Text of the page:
Over the past 20 years, a phenomenon called "fast mapping" has received considerable attention as a potential explanation for the rapid vocabulary expansion typically observed in the preschool years. It has been proposed that children learn new words rapidly by sketching quick, incomplete maps of word meanings after only very few exposures to the word. Recently, several authors have suggested that adaptations of procedures used to explore fast mapping might be useful as an intervention tool for individuals with limited vocabulary associated with developmental delays. This article describes successful adaptation of fast mapping for teaching sight word recognition with two participants with cognitive and communication limitations. Important variations that were necessary to match teaching procedures to learning styles are highlighted across the two participants.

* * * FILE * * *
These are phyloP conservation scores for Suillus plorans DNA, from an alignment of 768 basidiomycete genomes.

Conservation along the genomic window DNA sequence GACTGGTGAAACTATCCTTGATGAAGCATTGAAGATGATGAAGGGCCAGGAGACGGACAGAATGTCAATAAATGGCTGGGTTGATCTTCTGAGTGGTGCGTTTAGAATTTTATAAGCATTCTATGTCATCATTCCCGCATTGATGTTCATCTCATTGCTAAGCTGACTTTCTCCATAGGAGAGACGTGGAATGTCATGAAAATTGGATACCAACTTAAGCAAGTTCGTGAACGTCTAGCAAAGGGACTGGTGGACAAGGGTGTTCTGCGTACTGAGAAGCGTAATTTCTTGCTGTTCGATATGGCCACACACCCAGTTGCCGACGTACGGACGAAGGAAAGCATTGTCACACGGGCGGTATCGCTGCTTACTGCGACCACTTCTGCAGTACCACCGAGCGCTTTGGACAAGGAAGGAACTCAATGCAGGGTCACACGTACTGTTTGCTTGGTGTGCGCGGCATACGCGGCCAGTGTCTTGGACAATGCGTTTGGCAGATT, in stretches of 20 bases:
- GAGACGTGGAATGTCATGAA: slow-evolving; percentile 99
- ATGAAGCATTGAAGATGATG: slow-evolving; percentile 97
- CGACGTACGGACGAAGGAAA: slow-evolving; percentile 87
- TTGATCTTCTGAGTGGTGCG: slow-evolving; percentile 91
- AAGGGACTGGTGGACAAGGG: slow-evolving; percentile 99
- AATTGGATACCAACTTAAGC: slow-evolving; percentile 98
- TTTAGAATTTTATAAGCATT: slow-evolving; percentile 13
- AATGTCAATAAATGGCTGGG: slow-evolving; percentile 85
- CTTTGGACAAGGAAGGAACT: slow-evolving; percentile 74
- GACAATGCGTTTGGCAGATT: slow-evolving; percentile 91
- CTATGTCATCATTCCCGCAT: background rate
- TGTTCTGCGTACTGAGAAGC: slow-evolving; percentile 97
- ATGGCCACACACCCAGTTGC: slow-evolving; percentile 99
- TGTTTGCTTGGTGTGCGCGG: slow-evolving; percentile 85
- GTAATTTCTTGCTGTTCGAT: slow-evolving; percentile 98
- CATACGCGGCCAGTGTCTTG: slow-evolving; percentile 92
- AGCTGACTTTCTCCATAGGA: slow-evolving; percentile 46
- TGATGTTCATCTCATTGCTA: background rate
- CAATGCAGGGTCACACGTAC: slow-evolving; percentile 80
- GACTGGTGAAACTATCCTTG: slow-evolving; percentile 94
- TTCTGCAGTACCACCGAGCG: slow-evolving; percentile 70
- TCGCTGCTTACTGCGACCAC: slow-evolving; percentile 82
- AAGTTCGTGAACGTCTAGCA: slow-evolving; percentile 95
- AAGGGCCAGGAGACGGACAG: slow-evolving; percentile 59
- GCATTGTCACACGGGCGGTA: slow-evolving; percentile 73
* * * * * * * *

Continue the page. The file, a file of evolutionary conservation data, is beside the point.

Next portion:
All Science Journal Classification (ASJC) codes
- Speech and Hearing